Have you been confused by job posts that say they are “open to Schedule A applicants” or give specific details related to Schedule A?
A brief intro from the guide The ABCs of Schedule A Hiring for Applicants with Disabilities is below.
There are many advantages to working for the federal government. Federal employees serve in a wide variety of exciting jobs, earn good wages, receive medical benefits, and make a difference through public service! The federal government hires people in many different fields, from accounting to public affairs, health care to law enforcement, and everything in between.
For so many, however, the steps to getting a federal job seem numerous and difficult. This does not have to be the case. There are many different paths to federal employment, and for individuals with disabilities, one of those paths is the Schedule A hiring authority.
So what is Schedule A? Schedule A is an excepted service hiring authority available to federal agencies to hire and/or to promote individuals with disabilities without competing the job. Utilizing the Schedule A hiring authority to fill a vacancy allows federal agencies to avoid using the traditional, and sometimes lengthy, competitive hiring process. You are eligible for a Schedule A appointment if you are a person with a severe physical or mental disability, and meet the qualifications of the job in question. There are no specific definitions as to what qualifies as a “severe mental or physical disability” under Schedule A, so federal agencies are free to interpret the requirements broadly.
Want more information? Read on! This guide provides answers to most of your questions about using Schedule A to get through the federal hiring process.
3 thoughts on “What are Schedule A jobs and how can I get one?”
July 24, 2011
I was determined SSD in 2010; I was layed off from a county position in 8/2009 due to those disabilities. I have diligently been looking for almost any kind or type of employment since. I heard about Schedule A positions thru the SSA Ticket to Work program.
Please help me find employment; there is nothing with my mind; I have use of all my limbs; I’m not blind, but I do have muscular and skelatal problems, so it makes it difficult to work a 40-hr work week.
I don’t want to loose my house and I have been without health insurance since June 2009. Having only a clinic where I can get my medications.
Someone please talk to me and help me.
LightHouse for the Blind and Visually Impaired focuses its services for Northern Californians who are experiencing sight loss.
However, we sympathize with your situation. Going through extended periods of unemployment is a discouraging and frustrating experience. Perhaps you and other readers will find the following remarks helpful.
First of all, we hope you are getting all the benefits and services to which you are eligible to keep you going during your job search. Make an appointment with a benefits counselor at an independent living center in your area to discuss your situation and to identify benefits that you may not have accessed. We suggest that you visit http://www.db101.org. This is a web site that explains the various disability benefits programs and helps consumers understand and use them to their best advantage, especially for those consumers who plan to return to work. Several of these programs have work incentive provisions built into them, so you can make the pay from even a part time job go a long way. However, these provisions tend to be rather complicated, so getting sound advice is a good idea.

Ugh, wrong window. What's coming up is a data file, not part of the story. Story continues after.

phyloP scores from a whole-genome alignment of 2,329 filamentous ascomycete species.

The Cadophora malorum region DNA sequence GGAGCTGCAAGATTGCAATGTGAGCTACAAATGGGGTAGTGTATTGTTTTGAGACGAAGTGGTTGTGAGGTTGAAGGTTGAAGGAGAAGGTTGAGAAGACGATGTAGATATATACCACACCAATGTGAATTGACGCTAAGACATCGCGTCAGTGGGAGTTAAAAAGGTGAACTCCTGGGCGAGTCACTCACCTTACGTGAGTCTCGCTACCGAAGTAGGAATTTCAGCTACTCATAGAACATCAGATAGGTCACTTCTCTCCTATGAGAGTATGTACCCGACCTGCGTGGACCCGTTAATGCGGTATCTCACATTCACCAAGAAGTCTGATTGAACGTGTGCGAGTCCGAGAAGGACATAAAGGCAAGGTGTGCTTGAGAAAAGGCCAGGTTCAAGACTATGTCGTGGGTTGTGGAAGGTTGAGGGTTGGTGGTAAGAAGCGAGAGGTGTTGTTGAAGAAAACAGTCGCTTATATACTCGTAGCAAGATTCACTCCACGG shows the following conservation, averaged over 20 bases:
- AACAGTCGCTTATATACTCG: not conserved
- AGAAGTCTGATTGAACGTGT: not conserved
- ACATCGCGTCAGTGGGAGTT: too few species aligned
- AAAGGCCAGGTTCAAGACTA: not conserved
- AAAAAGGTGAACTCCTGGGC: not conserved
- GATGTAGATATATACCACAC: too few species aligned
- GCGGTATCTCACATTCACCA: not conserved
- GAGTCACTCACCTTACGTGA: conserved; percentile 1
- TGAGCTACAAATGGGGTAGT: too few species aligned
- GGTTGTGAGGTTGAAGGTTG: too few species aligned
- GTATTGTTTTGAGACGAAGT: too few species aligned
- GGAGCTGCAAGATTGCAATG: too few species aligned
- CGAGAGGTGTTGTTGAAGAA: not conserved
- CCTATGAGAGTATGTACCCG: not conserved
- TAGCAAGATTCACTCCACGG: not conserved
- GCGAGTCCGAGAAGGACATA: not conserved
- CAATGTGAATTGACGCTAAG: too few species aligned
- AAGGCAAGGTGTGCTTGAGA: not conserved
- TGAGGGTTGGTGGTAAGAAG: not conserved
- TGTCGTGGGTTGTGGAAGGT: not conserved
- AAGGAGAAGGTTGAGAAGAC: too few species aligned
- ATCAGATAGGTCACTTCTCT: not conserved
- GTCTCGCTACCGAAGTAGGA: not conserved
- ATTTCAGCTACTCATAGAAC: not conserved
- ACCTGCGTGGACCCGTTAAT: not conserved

Second, if you have been turned down for benefits, be sure to appeal the negative decision, and pursue the appeal as far as you can. Never take no as the final answer. If you get stuck in the appeals process, get help from the nearest district office of your state and federal legislators. Often, a letter from the office of a sympathetic state legislator or member of congress can be just the thing that will cut through the bureaucratic red tape that is keeping you from getting what you deserve.
Third, be sure to sign up as a client of your state’s department of vocational rehabilitation, the agency that is responsible for helping people with disabilities prepare for and obtain employment. The Department probably won’t go out and find you a job, but they can pay for the services, equipment and training you might need to prepare for a return to the workforce and to assist you with the tasks of your job search.
Fourth, it’s likely there is an organized group of people in your area who share your disability. Getting involved with such a group will allow you to draw on the wisdom and experiences of others who have overcome the same challenges that you are currently facing, and it may also help you grow your professional network. Also, your involvement with the group may afford you the opportunity to develop marketable skills through volunteer service for the group.
Fifth, get involved in volunteer service with other groups in your local community. Whether you volunteer with a service club, a church group, a local non-profit agency or with some other organization, your volunteer service will make you more desirable as an employee, and your involvement in the community will make it more likely that you’ll hear about job opportunities, many of which are never advertised. People are more likely to give you job leads if you do something to help them first. Besides, getting out and volunteering will do wonders for your emotional health.
Best wishes on your job search.
Hello my name Ernest Patterson, I was in an car accident which resulted in amputation of 3 fingers of left hand. I have since gone DVR for an ticket too work. I now have that. All I need now is a job.please if you can help me this.Sincerly yours Ernest Patterson
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